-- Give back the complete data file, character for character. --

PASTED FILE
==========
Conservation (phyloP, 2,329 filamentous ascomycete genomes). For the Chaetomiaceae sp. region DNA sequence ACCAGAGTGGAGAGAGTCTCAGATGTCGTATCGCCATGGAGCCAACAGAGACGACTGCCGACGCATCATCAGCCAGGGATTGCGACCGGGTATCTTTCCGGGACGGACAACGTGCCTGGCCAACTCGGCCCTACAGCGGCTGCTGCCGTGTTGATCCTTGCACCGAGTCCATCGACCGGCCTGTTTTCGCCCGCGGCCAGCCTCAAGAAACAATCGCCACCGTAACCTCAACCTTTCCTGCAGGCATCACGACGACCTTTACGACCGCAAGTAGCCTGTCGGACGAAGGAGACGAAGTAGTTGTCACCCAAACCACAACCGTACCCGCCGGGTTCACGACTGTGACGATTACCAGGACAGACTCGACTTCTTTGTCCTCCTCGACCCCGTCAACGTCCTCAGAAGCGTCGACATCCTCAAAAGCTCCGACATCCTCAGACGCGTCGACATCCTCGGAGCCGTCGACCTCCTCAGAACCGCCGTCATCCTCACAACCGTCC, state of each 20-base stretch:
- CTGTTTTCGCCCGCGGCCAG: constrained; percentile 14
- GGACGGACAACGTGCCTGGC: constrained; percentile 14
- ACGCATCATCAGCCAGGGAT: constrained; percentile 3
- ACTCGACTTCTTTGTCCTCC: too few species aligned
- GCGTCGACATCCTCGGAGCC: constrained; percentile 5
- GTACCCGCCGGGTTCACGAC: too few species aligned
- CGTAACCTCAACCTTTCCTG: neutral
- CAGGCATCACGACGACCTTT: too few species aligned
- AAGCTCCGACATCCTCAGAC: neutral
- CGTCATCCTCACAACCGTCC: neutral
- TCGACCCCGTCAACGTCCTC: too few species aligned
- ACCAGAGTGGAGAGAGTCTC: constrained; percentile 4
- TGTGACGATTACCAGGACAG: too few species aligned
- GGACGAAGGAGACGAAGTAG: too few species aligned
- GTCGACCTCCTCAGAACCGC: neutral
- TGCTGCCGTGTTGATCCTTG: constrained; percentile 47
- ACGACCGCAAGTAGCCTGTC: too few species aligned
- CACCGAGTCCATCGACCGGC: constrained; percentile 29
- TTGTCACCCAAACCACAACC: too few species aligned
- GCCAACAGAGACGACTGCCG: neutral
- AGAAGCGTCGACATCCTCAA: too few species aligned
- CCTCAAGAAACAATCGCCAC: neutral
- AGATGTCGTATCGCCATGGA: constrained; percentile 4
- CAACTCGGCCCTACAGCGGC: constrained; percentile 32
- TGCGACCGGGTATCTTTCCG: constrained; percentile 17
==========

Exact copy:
Conservation (phyloP, 2,329 filamentous ascomycete genomes). For the Chaetomiaceae sp. region DNA sequence ACCAGAGTGGAGAGAGTCTCAGATGTCGTATCGCCATGGAGCCAACAGAGACGACTGCCGACGCATCATCAGCCAGGGATTGCGACCGGGTATCTTTCCGGGACGGACAACGTGCCTGGCCAACTCGGCCCTACAGCGGCTGCTGCCGTGTTGATCCTTGCACCGAGTCCATCGACCGGCCTGTTTTCGCCCGCGGCCAGCCTCAAGAAACAATCGCCACCGTAACCTCAACCTTTCCTGCAGGCATCACGACGACCTTTACGACCGCAAGTAGCCTGTCGGACGAAGGAGACGAAGTAGTTGTCACCCAAACCACAACCGTACCCGCCGGGTTCACGACTGTGACGATTACCAGGACAGACTCGACTTCTTTGTCCTCCTCGACCCCGTCAACGTCCTCAGAAGCGTCGACATCCTCAAAAGCTCCGACATCCTCAGACGCGTCGACATCCTCGGAGCCGTCGACCTCCTCAGAACCGCCGTCATCCTCACAACCGTCC, state of each 20-base stretch:
- CTGTTTTCGCCCGCGGCCAG: constrained; percentile 14
- GGACGGACAACGTGCCTGGC: constrained; percentile 14
- ACGCATCATCAGCCAGGGAT: constrained; percentile 3
- ACTCGACTTCTTTGTCCTCC: too few species aligned
- GCGTCGACATCCTCGGAGCC: constrained; percentile 5
- GTACCCGCCGGGTTCACGAC: too few species aligned
- CGTAACCTCAACCTTTCCTG: neutral
- CAGGCATCACGACGACCTTT: too few species aligned
- AAGCTCCGACATCCTCAGAC: neutral
- CGTCATCCTCACAACCGTCC: neutral
- TCGACCCCGTCAACGTCCTC: too few species aligned
- ACCAGAGTGGAGAGAGTCTC: constrained; percentile 4
- TGTGACGATTACCAGGACAG: too few species aligned
- GGACGAAGGAGACGAAGTAG: too few species aligned
- GTCGACCTCCTCAGAACCGC: neutral
- TGCTGCCGTGTTGATCCTTG: constrained; percentile 47
- ACGACCGCAAGTAGCCTGTC: too few species aligned
- CACCGAGTCCATCGACCGGC: constrained; percentile 29
- TTGTCACCCAAACCACAACC: too few species aligned
- GCCAACAGAGACGACTGCCG: neutral
- AGAAGCGTCGACATCCTCAA: too few species aligned
- CCTCAAGAAACAATCGCCAC: neutral
- AGATGTCGTATCGCCATGGA: constrained; percentile 4
- CAACTCGGCCCTACAGCGGC: constrained; percentile 32
- TGCGACCGGGTATCTTTCCG: constrained; percentile 17